6. Be prepared to negotiate
Going down the investment route, you need to be willing to change your outlook on your business. Take Dragons’ Den for instance; entrepreneurs go in looking for £150,000 but want to give away only 5% of their business. If they are lucky enough to get an offer, it, without a doubt it will be at a higher percentage than the business owner initially wanted to give away. This is an extreme case, because it is a TV programme, but you will have some hard decisions to make when negotiating with investors
You will find that some investors have a lot to say. You will need to sit there and listen. It is a great quality to have and will be looked at as an advantage when an investor feels their views are being taken onboard.
8. Risk over reward
An investor will be putting their hard-earned cash into your business, which is a huge risk. Make sure this risk is worth the reward. They will need to be able to see that their investment is being used to benefit the business.
I hope my eight tips will help you find investment for your business. I would love to hear about any investment success you may have had.
With business leaders adopting clever business strategies, facing up to the recession has created unexpected opportunities for organisations. A focus on international trade, reshaping culture, outlook and getting innovative about financing has led to companies creating more efficient ways of working.
Research from HSBC Commercial Banking has found businesses with smart finance strategies are both more likely to be predicting growth over the next two years and projecting a growth in exporting- with access to finance, such as using trade and invoice finance being central.
Steve Box, HSBC Head of Trade and Receivables Finance Europe, participated in a webTV show where he answered questions about smarter ways of financing your business. Key topics covered include: How to form formal and informal alliances; maximising cashflow and how to free up working capital and investing assets for growth.
At a time when money is tight and resources are dwindling, it might be difficult for start-ups and small businesses to locate the funds they need to thrive and expand. It’s a disheartening situation for those that want to get and keep their businesses on the right track. But even in such times, there are still many institutions, organisations and individuals willing to finance small businesses, from banks to businesses, government bodies and the EU. Impossible? Not quite!
1. There are grants and funding opportunities out there
There might be grants you could qualify for that you never even knew about. Although you might think that having a small shop in a rural area would not be significant enough to secure grant funding, you could be an excellent candidate for a regeneration grant – the opportunities are out there, you just have to find them! For example, have you considered that funding programmes like the ‘Rural Shop Improvement Scheme’ exist? You might not know about the many grants and funding opportunities you could apply for, but dedicated funding websites provide a free searchable database of small business funding opportunities.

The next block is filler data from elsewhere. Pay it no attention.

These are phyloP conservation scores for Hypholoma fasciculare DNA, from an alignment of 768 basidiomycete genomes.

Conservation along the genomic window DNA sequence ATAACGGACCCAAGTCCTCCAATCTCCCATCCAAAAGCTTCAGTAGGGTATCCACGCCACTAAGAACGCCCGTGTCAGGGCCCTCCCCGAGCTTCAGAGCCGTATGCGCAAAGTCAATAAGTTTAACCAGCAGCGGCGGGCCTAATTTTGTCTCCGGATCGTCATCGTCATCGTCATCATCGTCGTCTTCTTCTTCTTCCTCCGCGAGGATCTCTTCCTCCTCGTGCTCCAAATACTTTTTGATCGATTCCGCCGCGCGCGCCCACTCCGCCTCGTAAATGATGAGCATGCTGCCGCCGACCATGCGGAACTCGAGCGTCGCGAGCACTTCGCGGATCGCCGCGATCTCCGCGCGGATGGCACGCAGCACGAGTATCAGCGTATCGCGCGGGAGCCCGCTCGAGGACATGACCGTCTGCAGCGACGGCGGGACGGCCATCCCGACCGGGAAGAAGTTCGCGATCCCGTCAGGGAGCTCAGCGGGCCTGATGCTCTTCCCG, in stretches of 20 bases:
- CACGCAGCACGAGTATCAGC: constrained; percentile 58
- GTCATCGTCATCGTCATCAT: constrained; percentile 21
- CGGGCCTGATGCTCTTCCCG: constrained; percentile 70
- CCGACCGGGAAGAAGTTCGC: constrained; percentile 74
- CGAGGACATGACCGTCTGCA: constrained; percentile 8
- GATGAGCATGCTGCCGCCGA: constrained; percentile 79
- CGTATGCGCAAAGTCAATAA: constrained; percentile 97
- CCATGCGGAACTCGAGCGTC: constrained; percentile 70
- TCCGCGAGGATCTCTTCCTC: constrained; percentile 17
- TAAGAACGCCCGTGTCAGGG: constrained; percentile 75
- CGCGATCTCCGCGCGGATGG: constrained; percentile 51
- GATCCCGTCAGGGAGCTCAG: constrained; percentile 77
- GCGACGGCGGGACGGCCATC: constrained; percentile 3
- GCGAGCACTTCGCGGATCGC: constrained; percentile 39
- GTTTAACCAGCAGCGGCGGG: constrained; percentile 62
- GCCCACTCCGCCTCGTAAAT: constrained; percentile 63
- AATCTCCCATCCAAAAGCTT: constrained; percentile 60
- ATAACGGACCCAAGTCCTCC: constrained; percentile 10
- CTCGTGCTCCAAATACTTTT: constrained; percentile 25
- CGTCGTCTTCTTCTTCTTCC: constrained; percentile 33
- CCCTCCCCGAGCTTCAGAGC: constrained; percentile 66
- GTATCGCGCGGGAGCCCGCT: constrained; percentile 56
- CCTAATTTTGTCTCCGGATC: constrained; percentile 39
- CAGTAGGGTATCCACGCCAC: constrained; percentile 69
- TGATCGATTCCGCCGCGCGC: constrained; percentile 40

2. Don’t be afraid to apply
Although you might have heard that grants are difficult to secure, they are worth trying for. Nothing ventured, nothing gained. If you are passionate about your business and think you have a great reason to secure grant funding, you only need to translate your enthusiasm onto paper. Effort is required, but it might be more than worth it. Moreover, there are resources out there to help you write your grant funding applications, and review them. Free resources exist online to help you with your grant applications, like j4bGrants 10 Steps to Successful Grant Applications. There are also special services whereby funding professionals will take a critical look at your proposal and help you write the best possible application you could submit.
3. Stay positive
The fact that so many funding opportunities exist in the midst of a recession means you have as good a chance as any other business of getting the boost you need. Grant funding could provide you with amazing benefits, whether you are an established business or just starting out.
Searching for grants might be time-intensive, but luckily free resources exist to help busy business owners locate funding quicker and more effectively. j4bGrants.co.uk has been re-launched with a new-look website featuring thousands of opportunities for business funding. The site is completely free following registration, and allows you to search by business type, size or location, providing access to information that is constantly updated by a team of researchers who do the time-intensive searching for you. The opportunities are out there – you just have to find them!
Recession continues to provide the backdrop for the UK economy, directly impacting the financial health of small businesses. Research shows that small businesses are more in debt now than at any time since the late 1990s. Those with a turnover of up to £1 million now owe around £1.60 for every £1 of turnover, compared with £1.17 debt per £1 of turnover ten years ago. Furthermore, the most recent figures from the Bank of England show that in the three months to May 2012, the total lending stock shrank by £3bn.
The credit crunch and recession has made securing finance tougher for small businesses, but that doesn’t mean that raising money is impossible. Banks, investors and business angels are always open to the suggestion of backing well-run businesses with a strong sense of direction and good management team.
How to prepare for funding success: